Friday, July 9, 2010

Taiwan’s tea – more than just a drink

Tea production technology was introduced to Taiwan from Fujian province (southeastern China) in the late eighteenth century. During the Japanese colonial rule (1895-1945), tea was Taiwan's largest export item. Today, it is an important part of people’s daily routine in Taiwan.

Well before science discovered the many health benefits of drinking tea, the Taiwanese people were drinking tea to satisfy their thirst or when spending time with friends. These days, tea has been shown to combat all sorts of ailments (cancer, heart disease, lower cholesterol, burn fat, prevent diabetes), converting more Americans to the taste of tea.

Taiwan’s teas can be classified into three broad categories: non-oxidized tea (green tea), fully oxidized tea (black tea) and semi-oxidized tea (including Pouchong tea, Oolong tea, Tie Kuan Yin tea). Among the three, Oolong tea is the most unique and popularly cultivated on the island. There are 20,700 hectares (51,150 acres) of tea plantations in Taiwan, with a total output of 20,300 metric tons (22,377 American short tons) of tea per year. Taiwan tea was originally cultivated for export, but in the 1980s, that began to change. Now only 10 percent is exported and the rest is cultivated for domestic consumption.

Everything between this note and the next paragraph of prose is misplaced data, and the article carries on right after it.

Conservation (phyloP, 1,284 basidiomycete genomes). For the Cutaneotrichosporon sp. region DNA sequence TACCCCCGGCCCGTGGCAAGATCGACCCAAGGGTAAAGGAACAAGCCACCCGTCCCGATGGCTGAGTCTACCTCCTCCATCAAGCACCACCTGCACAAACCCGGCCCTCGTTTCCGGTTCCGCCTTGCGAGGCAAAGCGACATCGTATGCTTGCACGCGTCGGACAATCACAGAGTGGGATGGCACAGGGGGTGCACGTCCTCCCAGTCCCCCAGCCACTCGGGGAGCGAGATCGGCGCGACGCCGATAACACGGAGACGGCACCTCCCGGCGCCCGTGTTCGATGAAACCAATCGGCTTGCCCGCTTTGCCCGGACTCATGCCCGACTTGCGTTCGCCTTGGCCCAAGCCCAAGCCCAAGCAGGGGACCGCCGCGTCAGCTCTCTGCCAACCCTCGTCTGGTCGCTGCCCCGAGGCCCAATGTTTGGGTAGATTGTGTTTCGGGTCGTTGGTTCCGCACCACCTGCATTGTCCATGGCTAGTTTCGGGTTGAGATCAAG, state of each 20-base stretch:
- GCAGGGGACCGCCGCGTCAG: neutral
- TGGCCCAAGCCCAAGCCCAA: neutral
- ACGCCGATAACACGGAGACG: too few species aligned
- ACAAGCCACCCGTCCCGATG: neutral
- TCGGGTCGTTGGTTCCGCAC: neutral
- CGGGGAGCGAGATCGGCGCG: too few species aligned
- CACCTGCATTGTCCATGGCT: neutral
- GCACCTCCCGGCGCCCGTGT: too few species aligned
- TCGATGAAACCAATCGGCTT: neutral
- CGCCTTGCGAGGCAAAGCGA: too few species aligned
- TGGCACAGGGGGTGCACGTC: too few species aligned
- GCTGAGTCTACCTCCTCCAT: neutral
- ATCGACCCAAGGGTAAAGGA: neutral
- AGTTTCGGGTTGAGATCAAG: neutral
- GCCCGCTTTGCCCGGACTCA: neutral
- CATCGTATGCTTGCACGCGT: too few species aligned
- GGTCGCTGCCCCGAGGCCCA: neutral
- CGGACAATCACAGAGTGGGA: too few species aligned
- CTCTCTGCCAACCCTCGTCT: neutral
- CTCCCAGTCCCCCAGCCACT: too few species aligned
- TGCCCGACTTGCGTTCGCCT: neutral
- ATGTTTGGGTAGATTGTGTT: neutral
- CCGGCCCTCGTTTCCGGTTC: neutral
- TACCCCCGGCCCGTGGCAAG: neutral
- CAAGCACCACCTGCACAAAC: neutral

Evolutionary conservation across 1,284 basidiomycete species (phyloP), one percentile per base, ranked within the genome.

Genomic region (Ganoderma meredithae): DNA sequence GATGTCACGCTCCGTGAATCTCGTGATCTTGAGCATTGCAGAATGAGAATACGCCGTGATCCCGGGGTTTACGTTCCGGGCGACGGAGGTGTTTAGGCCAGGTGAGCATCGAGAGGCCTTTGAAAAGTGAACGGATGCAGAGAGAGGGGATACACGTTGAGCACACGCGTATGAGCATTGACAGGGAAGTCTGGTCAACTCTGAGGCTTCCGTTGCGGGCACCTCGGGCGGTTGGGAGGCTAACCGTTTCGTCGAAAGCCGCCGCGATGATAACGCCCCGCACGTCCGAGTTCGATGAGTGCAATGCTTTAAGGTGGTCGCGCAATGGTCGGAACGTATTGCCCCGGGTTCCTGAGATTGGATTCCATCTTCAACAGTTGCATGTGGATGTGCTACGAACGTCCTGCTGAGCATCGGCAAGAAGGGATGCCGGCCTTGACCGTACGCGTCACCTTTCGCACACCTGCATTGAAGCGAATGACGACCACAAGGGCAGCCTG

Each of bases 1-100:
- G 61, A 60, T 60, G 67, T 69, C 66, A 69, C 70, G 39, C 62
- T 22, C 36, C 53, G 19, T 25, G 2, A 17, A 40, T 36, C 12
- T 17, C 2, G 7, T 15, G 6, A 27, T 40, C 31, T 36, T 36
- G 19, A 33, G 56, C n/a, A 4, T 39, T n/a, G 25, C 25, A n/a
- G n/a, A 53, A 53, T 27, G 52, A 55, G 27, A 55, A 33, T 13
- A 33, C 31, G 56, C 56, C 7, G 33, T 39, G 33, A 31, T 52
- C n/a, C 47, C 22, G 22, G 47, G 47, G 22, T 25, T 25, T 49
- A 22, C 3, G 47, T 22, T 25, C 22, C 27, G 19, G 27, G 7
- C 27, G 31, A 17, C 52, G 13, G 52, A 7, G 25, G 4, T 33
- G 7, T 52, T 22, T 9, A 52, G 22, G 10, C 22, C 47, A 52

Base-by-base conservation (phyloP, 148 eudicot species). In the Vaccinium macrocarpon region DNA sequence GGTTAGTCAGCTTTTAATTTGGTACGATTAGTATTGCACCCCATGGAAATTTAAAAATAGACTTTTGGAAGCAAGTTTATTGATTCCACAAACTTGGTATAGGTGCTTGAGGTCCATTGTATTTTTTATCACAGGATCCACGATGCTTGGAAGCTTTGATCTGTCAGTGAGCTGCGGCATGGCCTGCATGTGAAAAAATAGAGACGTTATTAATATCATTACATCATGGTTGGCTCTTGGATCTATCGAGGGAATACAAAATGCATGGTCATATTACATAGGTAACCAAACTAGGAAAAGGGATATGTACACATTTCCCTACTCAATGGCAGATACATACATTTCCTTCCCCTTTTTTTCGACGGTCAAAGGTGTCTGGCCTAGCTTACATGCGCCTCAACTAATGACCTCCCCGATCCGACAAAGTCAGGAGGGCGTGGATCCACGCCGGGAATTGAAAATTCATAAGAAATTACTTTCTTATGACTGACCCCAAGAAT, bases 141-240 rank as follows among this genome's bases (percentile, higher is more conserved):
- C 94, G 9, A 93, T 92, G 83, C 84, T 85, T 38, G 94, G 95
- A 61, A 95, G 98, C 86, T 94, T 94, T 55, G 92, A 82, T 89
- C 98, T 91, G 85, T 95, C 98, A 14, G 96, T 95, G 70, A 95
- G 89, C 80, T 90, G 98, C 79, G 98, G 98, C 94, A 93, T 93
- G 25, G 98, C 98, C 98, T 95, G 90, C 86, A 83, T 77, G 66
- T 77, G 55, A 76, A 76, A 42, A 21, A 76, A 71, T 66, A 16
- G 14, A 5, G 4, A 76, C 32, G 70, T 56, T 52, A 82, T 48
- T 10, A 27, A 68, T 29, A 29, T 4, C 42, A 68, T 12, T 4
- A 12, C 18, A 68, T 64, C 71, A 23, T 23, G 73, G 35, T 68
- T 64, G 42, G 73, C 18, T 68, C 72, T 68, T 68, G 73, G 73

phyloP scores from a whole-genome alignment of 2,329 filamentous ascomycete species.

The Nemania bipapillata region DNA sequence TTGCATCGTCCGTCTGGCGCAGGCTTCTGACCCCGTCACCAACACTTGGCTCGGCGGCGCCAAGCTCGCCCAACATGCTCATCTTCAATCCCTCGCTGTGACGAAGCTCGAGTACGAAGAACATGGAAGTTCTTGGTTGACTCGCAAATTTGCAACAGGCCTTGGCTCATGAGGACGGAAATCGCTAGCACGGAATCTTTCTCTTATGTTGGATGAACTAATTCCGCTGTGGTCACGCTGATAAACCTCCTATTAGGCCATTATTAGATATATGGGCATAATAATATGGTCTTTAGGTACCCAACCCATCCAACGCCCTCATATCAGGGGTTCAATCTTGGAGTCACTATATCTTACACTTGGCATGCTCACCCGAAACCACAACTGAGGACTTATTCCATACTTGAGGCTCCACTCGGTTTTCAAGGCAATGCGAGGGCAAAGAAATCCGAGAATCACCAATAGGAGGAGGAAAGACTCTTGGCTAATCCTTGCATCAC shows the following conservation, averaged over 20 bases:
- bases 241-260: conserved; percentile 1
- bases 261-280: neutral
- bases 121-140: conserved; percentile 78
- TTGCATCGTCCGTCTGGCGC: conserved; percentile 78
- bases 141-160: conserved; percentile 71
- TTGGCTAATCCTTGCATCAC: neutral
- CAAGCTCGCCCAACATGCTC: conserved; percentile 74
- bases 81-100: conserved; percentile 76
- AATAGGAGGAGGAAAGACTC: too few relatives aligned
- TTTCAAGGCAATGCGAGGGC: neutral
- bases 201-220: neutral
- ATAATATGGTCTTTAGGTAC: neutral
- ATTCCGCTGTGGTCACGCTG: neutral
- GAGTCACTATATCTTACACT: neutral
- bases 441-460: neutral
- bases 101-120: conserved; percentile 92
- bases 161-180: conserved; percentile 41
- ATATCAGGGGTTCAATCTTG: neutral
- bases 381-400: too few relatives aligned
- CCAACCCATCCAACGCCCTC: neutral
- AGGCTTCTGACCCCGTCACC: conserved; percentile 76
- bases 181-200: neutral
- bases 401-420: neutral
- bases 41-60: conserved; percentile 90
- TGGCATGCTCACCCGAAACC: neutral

With the rise in Taiwan’s living standards, drinking in tea houses has become popular as a leisure activity, a place to rest, drink tea and socialize. The quantity of tea consumed per person per year in Taiwan has increased from 577 grams in 1980 to 1,500 grams in 2000.Taiwan’s tea industry has also undergone plenty of changes, with the popularization of cold and sweet tea drinks, and in particular, with the introduction of bubble teas. Originating at the Spring Water Ice Tea House (Chun Shui Tang) in Taichung, Taiwan, bubble tea is a frothy drink that includes small tapioca pearls, tea, condensed milk and syrup. Introduced in 1988, bubble tea has become a well-known Taiwanese drink. Its popularity has spread from Taiwan to Hong Kong, China, Southeast Asia, Japan and the United States. Today, tea houses serving bubble tea can be readily found on both the US east and west coasts.

(Courtesy of the Government Information Office, Taiwan Tourism Bureau and Ten Ren Tea)

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About Me

The Press Division of the Taipei Economic and Cultural Office (TECO) in San Francisco represents the Government Information Office (GIO), Executive Yuan, Republic of China (Taiwan). GIO maintains nine Press Divisions in the United States, including the San Francisco office. The Press Divisions are in charge of promoting Taiwan's public relations and cultural exchanges. This blog is updated by the Press Division, TECO in San Francisco.